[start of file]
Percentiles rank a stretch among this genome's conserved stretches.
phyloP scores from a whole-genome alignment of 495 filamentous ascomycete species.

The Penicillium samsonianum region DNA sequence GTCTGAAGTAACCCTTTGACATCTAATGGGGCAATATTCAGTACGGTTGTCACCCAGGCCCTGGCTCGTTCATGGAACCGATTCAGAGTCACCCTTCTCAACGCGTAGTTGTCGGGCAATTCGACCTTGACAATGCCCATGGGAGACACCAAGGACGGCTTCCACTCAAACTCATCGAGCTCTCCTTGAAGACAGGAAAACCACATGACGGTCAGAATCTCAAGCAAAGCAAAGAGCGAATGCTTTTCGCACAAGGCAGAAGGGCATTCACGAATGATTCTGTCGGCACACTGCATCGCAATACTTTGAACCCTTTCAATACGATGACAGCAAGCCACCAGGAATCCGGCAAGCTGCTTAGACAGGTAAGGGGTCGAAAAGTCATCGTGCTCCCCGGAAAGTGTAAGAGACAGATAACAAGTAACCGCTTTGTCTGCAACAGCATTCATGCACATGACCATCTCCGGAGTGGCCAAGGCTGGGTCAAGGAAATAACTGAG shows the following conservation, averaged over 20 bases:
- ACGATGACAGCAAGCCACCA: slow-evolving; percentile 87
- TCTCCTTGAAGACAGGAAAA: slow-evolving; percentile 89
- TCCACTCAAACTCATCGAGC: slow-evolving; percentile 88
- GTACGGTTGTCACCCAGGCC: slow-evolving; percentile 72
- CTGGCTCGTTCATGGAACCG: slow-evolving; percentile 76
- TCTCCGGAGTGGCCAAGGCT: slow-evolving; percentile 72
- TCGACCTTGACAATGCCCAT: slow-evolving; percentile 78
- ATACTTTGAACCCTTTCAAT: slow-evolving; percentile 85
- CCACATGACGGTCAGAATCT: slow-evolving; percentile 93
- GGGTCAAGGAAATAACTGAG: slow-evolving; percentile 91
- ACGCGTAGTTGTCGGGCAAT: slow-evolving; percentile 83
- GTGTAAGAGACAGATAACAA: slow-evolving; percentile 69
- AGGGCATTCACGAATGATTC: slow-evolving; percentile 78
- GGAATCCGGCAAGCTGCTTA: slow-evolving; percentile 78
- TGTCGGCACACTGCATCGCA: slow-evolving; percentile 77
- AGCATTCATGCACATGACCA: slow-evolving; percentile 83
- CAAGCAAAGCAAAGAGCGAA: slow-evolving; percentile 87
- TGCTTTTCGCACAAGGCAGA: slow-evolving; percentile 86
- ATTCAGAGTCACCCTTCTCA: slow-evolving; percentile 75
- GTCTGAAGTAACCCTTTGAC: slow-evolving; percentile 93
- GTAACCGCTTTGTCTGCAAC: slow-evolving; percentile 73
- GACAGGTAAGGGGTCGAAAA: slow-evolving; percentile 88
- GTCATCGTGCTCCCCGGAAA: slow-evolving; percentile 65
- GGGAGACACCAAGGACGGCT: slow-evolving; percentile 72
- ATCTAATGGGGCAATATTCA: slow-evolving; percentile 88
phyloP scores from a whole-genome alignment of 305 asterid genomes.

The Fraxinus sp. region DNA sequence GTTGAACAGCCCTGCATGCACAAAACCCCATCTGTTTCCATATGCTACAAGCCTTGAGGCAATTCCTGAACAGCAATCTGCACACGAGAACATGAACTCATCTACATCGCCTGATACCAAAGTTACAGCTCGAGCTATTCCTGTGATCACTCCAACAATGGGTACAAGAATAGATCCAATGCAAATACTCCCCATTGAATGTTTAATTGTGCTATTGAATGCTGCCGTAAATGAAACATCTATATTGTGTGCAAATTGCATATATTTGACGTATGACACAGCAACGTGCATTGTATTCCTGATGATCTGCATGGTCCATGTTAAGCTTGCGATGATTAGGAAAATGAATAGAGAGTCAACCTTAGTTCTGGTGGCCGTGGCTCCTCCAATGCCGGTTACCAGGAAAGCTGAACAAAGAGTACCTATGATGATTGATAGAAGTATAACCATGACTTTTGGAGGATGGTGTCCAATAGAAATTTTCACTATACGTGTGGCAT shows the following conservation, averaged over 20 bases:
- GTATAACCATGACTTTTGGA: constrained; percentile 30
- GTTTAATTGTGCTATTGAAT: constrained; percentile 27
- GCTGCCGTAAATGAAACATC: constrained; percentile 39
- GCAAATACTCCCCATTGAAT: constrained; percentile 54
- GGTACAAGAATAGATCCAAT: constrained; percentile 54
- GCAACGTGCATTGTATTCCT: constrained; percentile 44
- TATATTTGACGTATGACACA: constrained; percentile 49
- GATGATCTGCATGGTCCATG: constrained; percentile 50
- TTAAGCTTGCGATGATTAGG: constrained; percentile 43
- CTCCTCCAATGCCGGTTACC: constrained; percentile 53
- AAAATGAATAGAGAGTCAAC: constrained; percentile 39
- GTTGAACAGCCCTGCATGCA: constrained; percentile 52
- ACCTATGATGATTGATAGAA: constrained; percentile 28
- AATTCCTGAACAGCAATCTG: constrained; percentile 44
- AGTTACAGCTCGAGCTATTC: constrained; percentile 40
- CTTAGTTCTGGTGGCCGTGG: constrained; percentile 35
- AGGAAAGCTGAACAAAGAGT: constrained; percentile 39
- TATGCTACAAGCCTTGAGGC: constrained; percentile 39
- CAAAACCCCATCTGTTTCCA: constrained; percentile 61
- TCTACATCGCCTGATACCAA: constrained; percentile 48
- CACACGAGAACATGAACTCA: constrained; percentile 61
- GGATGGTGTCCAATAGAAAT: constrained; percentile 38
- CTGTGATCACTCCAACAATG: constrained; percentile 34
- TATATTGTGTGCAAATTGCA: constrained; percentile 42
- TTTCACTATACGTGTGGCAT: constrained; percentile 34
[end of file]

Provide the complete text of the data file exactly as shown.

Percentiles rank a stretch among this genome's conserved stretches.
phyloP scores from a whole-genome alignment of 495 filamentous ascomycete species.

The Penicillium samsonianum region DNA sequence GTCTGAAGTAACCCTTTGACATCTAATGGGGCAATATTCAGTACGGTTGTCACCCAGGCCCTGGCTCGTTCATGGAACCGATTCAGAGTCACCCTTCTCAACGCGTAGTTGTCGGGCAATTCGACCTTGACAATGCCCATGGGAGACACCAAGGACGGCTTCCACTCAAACTCATCGAGCTCTCCTTGAAGACAGGAAAACCACATGACGGTCAGAATCTCAAGCAAAGCAAAGAGCGAATGCTTTTCGCACAAGGCAGAAGGGCATTCACGAATGATTCTGTCGGCACACTGCATCGCAATACTTTGAACCCTTTCAATACGATGACAGCAAGCCACCAGGAATCCGGCAAGCTGCTTAGACAGGTAAGGGGTCGAAAAGTCATCGTGCTCCCCGGAAAGTGTAAGAGACAGATAACAAGTAACCGCTTTGTCTGCAACAGCATTCATGCACATGACCATCTCCGGAGTGGCCAAGGCTGGGTCAAGGAAATAACTGAG shows the following conservation, averaged over 20 bases:
- ACGATGACAGCAAGCCACCA: slow-evolving; percentile 87
- TCTCCTTGAAGACAGGAAAA: slow-evolving; percentile 89
- TCCACTCAAACTCATCGAGC: slow-evolving; percentile 88
- GTACGGTTGTCACCCAGGCC: slow-evolving; percentile 72
- CTGGCTCGTTCATGGAACCG: slow-evolving; percentile 76
- TCTCCGGAGTGGCCAAGGCT: slow-evolving; percentile 72
- TCGACCTTGACAATGCCCAT: slow-evolving; percentile 78
- ATACTTTGAACCCTTTCAAT: slow-evolving; percentile 85
- CCACATGACGGTCAGAATCT: slow-evolving; percentile 93
- GGGTCAAGGAAATAACTGAG: slow-evolving; percentile 91
- ACGCGTAGTTGTCGGGCAAT: slow-evolving; percentile 83
- GTGTAAGAGACAGATAACAA: slow-evolving; percentile 69
- AGGGCATTCACGAATGATTC: slow-evolving; percentile 78
- GGAATCCGGCAAGCTGCTTA: slow-evolving; percentile 78
- TGTCGGCACACTGCATCGCA: slow-evolving; percentile 77
- AGCATTCATGCACATGACCA: slow-evolving; percentile 83
- CAAGCAAAGCAAAGAGCGAA: slow-evolving; percentile 87
- TGCTTTTCGCACAAGGCAGA: slow-evolving; percentile 86
- ATTCAGAGTCACCCTTCTCA: slow-evolving; percentile 75
- GTCTGAAGTAACCCTTTGAC: slow-evolving; percentile 93
- GTAACCGCTTTGTCTGCAAC: slow-evolving; percentile 73
- GACAGGTAAGGGGTCGAAAA: slow-evolving; percentile 88
- GTCATCGTGCTCCCCGGAAA: slow-evolving; percentile 65
- GGGAGACACCAAGGACGGCT: slow-evolving; percentile 72
- ATCTAATGGGGCAATATTCA: slow-evolving; percentile 88
phyloP scores from a whole-genome alignment of 305 asterid genomes.

The Fraxinus sp. region DNA sequence GTTGAACAGCCCTGCATGCACAAAACCCCATCTGTTTCCATATGCTACAAGCCTTGAGGCAATTCCTGAACAGCAATCTGCACACGAGAACATGAACTCATCTACATCGCCTGATACCAAAGTTACAGCTCGAGCTATTCCTGTGATCACTCCAACAATGGGTACAAGAATAGATCCAATGCAAATACTCCCCATTGAATGTTTAATTGTGCTATTGAATGCTGCCGTAAATGAAACATCTATATTGTGTGCAAATTGCATATATTTGACGTATGACACAGCAACGTGCATTGTATTCCTGATGATCTGCATGGTCCATGTTAAGCTTGCGATGATTAGGAAAATGAATAGAGAGTCAACCTTAGTTCTGGTGGCCGTGGCTCCTCCAATGCCGGTTACCAGGAAAGCTGAACAAAGAGTACCTATGATGATTGATAGAAGTATAACCATGACTTTTGGAGGATGGTGTCCAATAGAAATTTTCACTATACGTGTGGCAT shows the following conservation, averaged over 20 bases:
- GTATAACCATGACTTTTGGA: constrained; percentile 30
- GTTTAATTGTGCTATTGAAT: constrained; percentile 27
- GCTGCCGTAAATGAAACATC: constrained; percentile 39
- GCAAATACTCCCCATTGAAT: constrained; percentile 54
- GGTACAAGAATAGATCCAAT: constrained; percentile 54
- GCAACGTGCATTGTATTCCT: constrained; percentile 44
- TATATTTGACGTATGACACA: constrained; percentile 49
- GATGATCTGCATGGTCCATG: constrained; percentile 50
- TTAAGCTTGCGATGATTAGG: constrained; percentile 43
- CTCCTCCAATGCCGGTTACC: constrained; percentile 53
- AAAATGAATAGAGAGTCAAC: constrained; percentile 39
- GTTGAACAGCCCTGCATGCA: constrained; percentile 52
- ACCTATGATGATTGATAGAA: constrained; percentile 28
- AATTCCTGAACAGCAATCTG: constrained; percentile 44
- AGTTACAGCTCGAGCTATTC: constrained; percentile 40
- CTTAGTTCTGGTGGCCGTGG: constrained; percentile 35
- AGGAAAGCTGAACAAAGAGT: constrained; percentile 39
- TATGCTACAAGCCTTGAGGC: constrained; percentile 39
- CAAAACCCCATCTGTTTCCA: constrained; percentile 61
- TCTACATCGCCTGATACCAA: constrained; percentile 48
- CACACGAGAACATGAACTCA: constrained; percentile 61
- GGATGGTGTCCAATAGAAAT: constrained; percentile 38
- CTGTGATCACTCCAACAATG: constrained; percentile 34
- TATATTGTGTGCAAATTGCA: constrained; percentile 42
- TTTCACTATACGTGTGGCAT: constrained; percentile 34